false incident manager and tactical advisor. Both officers were aware that travelling from Fishguard to Machynlleth by road on “blues and twos” would take in excess of two hours therefore the assistance of air support was requested due to the nature of the incident. Firearms TAC and FIM concurred with this request as a result of which they deployed 2 armed response officers via the force helicopter from the Central hub, Near Swansea along with a firearms support dog. Due to the urgent need to get sufficient officers to the scene to contain and deal with the subject PC Murphy and Redmond were directed by force control to attend Aberporth airfield, now used predominantly for military testing, from which they were collected by RAF Sea King for coveyance to the scene - a journey now reduced to 14 minutes along with good views en-route! Since firearms collaboration the RAF have had an agreement in place that they will convey armed officers to incidents deemed as “threat to life.” The Sea King has the capacity to convey 8 AFOs along with equipment which is a huge advancement on the average police air support helicopter which is 2 officers with minimal equipment. On arrival at the location, following a briefing with FIM and TAC, armed officers were deployed to identify, locate and contain the subject with a view to negotiating a peaceful resolution. Team leader was PC Murphy armed with a G36 carbine accompanied by PC Redmond armed with a baton gun launcher as a less lethal option. In company with these two officers was Sgt Jon Rees, a

Home Office authorised negotiator. The subject was seen to be sitting on a bench in open ground in a small valley being part of the gun club to which members of the public could not gain access. ` There was no alternative but to approach the subject over open ground which PCs Murphy & Redmond along with Sgt Rees did using shields to provide ballistic cover. The remaining 2 firearms officers along with another ARV unit that had arrived by road from Pembrokeshire (over 100 miles) now provided outer cordon cover. The subject was identified and was known to be 6ft 5” tall of large build, weighing over 18 stone. Officers on approaching the subject could see that he was in possession of a shotgun with the barrel resting under his chin clasping the barrel with his hands. On making contact with the subject he initially refused to remove the shotgun from under his chin or enter into dialogue with officers. However, after a few minutes of persuasion the subject slid the barrel of the weapon to the side of his head pointing it into the air. PCs Murphy & Redmond along with the negotiator attempted to gain the subject’s permission to approach him as close as possible, both to build up a better rapport and also to make the baton gun more effective should it be needed. The subject was reluctant to allow officers to get close to him, but from making initial contact from 100mtrs they managed to get to within 30mtrs, but all further requests to move closer were rejected. Officers now attempted to negotiate a peaceful surrender for over 100 minutes, getting to know him and what his problems were, which were a mixture of relationship and financial issues. Despite everything the subject refused to lay down his shotgun and surrender. Through conversation at this time it was clear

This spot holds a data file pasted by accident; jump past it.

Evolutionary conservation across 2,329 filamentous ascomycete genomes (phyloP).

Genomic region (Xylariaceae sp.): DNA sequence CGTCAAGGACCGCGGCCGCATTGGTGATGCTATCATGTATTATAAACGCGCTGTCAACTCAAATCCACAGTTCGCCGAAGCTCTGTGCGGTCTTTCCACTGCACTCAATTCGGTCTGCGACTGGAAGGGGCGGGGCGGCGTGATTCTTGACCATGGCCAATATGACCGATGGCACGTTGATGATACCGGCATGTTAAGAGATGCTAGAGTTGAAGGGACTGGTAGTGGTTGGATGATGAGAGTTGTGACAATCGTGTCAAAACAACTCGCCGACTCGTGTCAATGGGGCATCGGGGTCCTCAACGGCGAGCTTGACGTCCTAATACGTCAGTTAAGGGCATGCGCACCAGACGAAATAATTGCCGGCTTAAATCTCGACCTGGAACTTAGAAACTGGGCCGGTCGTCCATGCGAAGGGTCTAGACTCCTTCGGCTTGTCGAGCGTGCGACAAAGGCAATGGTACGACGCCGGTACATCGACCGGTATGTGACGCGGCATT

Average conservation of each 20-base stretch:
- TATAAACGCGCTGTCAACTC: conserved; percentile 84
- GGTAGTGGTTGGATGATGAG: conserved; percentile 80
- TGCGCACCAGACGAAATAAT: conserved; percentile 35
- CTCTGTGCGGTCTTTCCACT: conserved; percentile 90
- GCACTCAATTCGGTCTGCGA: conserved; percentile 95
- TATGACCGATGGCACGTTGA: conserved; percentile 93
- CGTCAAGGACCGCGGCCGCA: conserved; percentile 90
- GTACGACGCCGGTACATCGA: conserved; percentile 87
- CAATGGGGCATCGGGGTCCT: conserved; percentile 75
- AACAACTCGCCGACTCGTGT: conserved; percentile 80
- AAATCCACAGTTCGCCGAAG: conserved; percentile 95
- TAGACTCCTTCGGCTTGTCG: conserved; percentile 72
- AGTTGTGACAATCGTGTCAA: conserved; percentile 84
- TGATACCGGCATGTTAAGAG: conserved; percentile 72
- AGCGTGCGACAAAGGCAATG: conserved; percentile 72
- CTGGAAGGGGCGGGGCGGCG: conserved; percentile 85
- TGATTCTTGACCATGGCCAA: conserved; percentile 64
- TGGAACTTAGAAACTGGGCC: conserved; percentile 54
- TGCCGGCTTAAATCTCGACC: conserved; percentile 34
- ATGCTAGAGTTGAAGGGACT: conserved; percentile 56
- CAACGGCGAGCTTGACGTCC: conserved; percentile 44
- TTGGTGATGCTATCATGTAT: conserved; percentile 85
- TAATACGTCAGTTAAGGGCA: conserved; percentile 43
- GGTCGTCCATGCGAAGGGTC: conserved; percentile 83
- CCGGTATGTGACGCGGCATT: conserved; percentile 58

that the subject was intent on taking his own life or possibly provoking a police induced shooting (SBC). After an intense period of negotiation, the subject disengaged completely with officers, refusing to answer questions, make eye contact or acknowledge that he had heard officers’ requests and instructions, instead placing the barrel of the shotgun back under his chin with both hands clasped around the barrel of the weapon. At the same time officers could see that the subject was beginning to cry and becoming increasingly emotional and his breathing could be heard becoming more controlled with deep breaths in a clear sign to officers that he was resigned to taking his own life. At this time the subject’s hands could be seen to be slowly and deliberately sliding down the barrel towards the trigger. PC Murphy and Sgt Rees at this time attempted to gain the subject’s attention in an effort to dissuade him from the clear path he was now taking towards suicide. PC Murphy also informed PC Redmond that he felt a baton strike was now necessary as it was clear that negotiation had failed despite their best efforts. However, PC Redmond now had the unfortunate scenario where the laser sight system had failed, which in his 11 yrs as an AFO had never occurred before, instead having to rely solely on the iron sight of his baton gun. When the subject’s hands came to within 6 inches of the trigger guard PC Redmond engaged the subject with a baton strike which struck him to the upper left chest area from a measured distance of approximately 27 metres. As a result of this baton strike the shotgun was dislodged from under the subject’s chin. PC Murphy now approached the subject with G36 raised (with PC Redmond who was also re-loading) making aggressive demands